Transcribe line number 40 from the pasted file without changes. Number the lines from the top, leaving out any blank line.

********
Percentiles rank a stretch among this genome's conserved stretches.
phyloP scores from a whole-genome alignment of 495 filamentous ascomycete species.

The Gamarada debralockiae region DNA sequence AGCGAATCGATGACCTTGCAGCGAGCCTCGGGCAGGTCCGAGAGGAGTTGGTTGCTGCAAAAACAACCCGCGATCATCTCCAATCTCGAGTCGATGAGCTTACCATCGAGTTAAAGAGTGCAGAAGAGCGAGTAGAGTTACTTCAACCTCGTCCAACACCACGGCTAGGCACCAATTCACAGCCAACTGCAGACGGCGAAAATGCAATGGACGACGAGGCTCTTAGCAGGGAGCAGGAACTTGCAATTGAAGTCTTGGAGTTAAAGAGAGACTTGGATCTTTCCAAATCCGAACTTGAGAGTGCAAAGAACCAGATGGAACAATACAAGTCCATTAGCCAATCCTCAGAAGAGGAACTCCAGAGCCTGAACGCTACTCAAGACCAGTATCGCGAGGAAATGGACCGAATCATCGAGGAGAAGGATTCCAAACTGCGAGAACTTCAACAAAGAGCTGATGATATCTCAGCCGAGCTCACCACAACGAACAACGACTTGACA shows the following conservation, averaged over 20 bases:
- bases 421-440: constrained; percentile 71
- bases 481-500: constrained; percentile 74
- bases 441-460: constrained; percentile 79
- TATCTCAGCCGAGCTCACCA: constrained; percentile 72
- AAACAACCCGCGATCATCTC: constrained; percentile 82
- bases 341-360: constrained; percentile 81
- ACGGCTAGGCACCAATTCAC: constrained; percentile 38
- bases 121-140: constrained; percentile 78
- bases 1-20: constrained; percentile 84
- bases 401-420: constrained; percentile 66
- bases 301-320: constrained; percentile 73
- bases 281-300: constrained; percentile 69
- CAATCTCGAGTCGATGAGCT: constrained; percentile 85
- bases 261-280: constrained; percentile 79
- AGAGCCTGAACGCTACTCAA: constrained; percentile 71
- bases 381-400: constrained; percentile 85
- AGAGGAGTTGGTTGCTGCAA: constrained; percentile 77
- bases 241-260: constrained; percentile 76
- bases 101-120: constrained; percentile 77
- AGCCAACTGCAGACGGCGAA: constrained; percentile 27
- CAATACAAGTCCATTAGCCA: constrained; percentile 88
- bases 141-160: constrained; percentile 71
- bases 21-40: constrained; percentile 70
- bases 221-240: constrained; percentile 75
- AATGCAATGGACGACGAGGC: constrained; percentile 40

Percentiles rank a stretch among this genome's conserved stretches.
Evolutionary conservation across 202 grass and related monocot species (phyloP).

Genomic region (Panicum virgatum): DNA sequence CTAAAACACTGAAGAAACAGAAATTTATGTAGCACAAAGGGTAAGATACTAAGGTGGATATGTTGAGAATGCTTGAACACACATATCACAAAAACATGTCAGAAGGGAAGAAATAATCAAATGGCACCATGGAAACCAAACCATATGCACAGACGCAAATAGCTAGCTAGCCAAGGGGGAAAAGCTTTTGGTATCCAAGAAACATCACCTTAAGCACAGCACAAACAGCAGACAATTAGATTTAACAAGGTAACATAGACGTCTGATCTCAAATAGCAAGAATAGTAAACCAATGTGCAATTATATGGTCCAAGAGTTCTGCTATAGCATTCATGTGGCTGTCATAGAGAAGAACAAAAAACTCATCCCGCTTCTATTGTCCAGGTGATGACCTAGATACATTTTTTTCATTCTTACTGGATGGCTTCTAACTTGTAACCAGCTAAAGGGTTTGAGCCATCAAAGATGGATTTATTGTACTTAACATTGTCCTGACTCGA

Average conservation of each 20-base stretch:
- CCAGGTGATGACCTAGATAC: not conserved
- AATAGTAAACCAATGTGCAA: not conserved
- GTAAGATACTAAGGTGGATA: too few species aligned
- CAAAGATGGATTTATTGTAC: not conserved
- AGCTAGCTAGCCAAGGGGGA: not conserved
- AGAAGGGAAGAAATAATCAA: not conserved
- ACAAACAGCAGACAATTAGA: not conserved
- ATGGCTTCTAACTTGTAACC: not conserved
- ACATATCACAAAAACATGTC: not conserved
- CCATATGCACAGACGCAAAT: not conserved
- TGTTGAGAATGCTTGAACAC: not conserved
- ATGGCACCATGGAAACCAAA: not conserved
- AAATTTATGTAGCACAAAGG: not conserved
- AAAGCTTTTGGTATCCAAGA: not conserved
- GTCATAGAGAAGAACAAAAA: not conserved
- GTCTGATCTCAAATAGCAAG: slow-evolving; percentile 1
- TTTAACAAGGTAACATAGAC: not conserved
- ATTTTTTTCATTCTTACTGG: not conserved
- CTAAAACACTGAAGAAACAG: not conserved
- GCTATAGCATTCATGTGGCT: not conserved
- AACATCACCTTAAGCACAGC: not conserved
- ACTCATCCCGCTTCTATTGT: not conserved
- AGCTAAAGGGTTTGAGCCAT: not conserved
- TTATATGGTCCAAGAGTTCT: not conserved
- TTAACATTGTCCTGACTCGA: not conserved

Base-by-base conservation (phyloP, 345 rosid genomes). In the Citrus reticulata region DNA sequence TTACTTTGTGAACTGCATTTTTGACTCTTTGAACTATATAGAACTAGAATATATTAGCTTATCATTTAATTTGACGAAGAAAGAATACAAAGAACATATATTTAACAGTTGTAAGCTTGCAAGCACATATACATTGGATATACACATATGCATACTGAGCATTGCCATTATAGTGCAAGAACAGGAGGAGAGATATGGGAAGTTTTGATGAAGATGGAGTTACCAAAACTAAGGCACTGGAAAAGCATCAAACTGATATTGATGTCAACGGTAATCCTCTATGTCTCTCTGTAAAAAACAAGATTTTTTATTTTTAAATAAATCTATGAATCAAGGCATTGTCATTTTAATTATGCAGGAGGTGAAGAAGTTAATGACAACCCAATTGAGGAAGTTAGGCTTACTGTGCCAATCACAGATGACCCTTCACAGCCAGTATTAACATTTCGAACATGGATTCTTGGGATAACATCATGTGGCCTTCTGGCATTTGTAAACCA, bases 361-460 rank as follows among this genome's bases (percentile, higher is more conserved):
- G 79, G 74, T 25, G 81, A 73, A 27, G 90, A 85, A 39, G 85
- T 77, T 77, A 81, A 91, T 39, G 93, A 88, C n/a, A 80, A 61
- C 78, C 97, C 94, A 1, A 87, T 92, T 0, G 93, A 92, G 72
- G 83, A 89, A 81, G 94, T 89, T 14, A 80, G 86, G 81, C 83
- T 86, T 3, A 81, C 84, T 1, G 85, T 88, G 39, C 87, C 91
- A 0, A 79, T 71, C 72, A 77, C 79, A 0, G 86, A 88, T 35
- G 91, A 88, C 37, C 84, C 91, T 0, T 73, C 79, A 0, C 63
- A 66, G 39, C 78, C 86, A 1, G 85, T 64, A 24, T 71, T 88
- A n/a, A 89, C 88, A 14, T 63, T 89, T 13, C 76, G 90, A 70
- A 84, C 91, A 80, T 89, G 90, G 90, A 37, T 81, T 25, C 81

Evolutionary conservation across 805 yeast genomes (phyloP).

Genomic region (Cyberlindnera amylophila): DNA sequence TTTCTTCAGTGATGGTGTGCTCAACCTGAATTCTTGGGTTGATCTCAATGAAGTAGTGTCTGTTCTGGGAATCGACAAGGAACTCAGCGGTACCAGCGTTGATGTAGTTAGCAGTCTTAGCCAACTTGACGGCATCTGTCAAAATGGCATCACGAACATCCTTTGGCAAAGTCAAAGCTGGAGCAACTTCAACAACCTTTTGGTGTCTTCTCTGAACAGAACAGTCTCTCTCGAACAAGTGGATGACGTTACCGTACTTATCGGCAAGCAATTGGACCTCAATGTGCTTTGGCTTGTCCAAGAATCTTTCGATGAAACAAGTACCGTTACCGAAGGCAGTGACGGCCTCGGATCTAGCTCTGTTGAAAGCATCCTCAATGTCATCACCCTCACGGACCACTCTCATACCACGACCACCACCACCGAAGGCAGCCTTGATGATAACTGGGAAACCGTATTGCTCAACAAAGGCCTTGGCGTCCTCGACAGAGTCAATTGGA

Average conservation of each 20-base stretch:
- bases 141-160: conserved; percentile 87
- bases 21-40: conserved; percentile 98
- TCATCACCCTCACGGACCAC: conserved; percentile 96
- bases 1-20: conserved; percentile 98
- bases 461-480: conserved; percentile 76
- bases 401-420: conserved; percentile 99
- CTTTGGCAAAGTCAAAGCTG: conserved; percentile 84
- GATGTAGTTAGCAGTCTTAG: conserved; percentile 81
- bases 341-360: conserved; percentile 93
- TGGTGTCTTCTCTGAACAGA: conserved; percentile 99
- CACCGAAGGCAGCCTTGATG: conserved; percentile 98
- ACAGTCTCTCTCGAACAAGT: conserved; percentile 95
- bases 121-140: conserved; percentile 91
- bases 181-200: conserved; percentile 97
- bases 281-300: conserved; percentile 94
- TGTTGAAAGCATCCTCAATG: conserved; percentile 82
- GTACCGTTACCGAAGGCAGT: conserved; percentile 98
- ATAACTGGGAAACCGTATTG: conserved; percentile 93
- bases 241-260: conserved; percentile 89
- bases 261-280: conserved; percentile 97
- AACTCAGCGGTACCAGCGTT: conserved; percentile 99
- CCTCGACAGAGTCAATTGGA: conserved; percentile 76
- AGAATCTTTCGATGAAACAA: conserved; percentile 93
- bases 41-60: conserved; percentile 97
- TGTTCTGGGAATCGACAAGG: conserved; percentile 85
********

- ATGGCTTCTAACTTGTAACC: not conserved